The surface fluorescence of the isolated perfused rat heart has been evaluated for the purpose of NAD(P)H quantitation. With the use of excitation at 340, 380, 415, and 430 nm with emission detection at 500 ± 20 nm, the intensities at 340 and 380 nm excitation were found to be linearly related during NAD(P)H oxidation/reduction induced by changes in substrate availability. Changes in cardiac NAD(P)H caused similar changes at 340 and 380 nm excitation, but those at 340 nm were of greater magnitude. Isolated cardiac mitochondria exhibited essentially identical optical properties during changes in NAD(P)H content induced by changes in substrate availability and by NAD(P)H oxidation/reduction caused by coupled phosphorylation of ADP. The changes in redox status of both isolated mitochondria and the intact perfused heart can be expressed by a 340/380 excitation fluorescence ratio because of these relationships. This value assumed a minimum and maximum value under conditions of complete oxidation and reduction, respectively. Use of this ratio in the perfused heart avoids the artifacts caused by cardiac motion and tissue stretch. Removal of motion artifacts with an excitation ratio could only be accomplished if the measurements at 340 and 380 nm were estimated at the same point in the cardiac cycle. A method of cardiac waveform reconstruction and signal averaging is described to obtain these data from sequential measurements. With these techniques, the reduction of cardiac NAD(P)H can be expressed as a percentage of the range obtained between minimum and maximum reduction. The described technique is of general utility in the assessment of cardiac bioenergetics.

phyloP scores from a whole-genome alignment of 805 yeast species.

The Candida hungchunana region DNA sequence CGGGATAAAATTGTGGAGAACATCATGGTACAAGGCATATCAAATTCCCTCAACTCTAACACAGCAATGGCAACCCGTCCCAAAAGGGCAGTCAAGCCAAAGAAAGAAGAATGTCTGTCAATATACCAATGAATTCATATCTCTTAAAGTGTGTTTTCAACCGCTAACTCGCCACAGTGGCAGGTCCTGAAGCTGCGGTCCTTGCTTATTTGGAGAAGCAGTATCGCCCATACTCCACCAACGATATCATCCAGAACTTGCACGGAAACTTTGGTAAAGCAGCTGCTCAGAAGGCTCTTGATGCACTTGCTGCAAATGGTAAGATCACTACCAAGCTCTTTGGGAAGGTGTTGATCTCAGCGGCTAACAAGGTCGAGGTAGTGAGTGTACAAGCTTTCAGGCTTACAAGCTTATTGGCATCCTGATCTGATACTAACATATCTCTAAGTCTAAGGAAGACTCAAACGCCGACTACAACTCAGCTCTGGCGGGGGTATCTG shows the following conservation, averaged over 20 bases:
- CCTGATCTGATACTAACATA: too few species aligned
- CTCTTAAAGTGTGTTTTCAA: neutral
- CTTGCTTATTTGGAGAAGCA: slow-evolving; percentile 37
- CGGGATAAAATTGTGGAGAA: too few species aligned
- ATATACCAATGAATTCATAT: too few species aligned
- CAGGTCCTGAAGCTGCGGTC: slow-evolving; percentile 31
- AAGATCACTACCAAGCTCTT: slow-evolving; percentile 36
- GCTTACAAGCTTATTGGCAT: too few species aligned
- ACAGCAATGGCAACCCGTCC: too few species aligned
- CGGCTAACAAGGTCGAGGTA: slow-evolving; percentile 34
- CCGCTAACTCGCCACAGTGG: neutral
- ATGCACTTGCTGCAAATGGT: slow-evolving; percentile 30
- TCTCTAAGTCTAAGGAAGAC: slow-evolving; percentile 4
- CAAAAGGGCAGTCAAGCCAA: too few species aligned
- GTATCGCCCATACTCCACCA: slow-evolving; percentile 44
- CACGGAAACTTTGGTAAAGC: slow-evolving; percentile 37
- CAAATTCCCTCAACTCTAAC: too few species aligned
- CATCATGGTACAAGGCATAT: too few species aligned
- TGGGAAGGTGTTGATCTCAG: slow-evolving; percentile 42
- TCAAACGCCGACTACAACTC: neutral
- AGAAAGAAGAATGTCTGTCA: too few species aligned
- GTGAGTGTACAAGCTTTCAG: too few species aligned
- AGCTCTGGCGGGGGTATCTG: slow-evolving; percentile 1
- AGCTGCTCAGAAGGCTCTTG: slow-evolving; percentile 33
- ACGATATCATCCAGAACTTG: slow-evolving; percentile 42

|Original language||English (US)|
|Journal||American Journal of Physiology - Heart and Circulatory Physiology|
|Issue number||2 36-2|
|State||Published - 1994|
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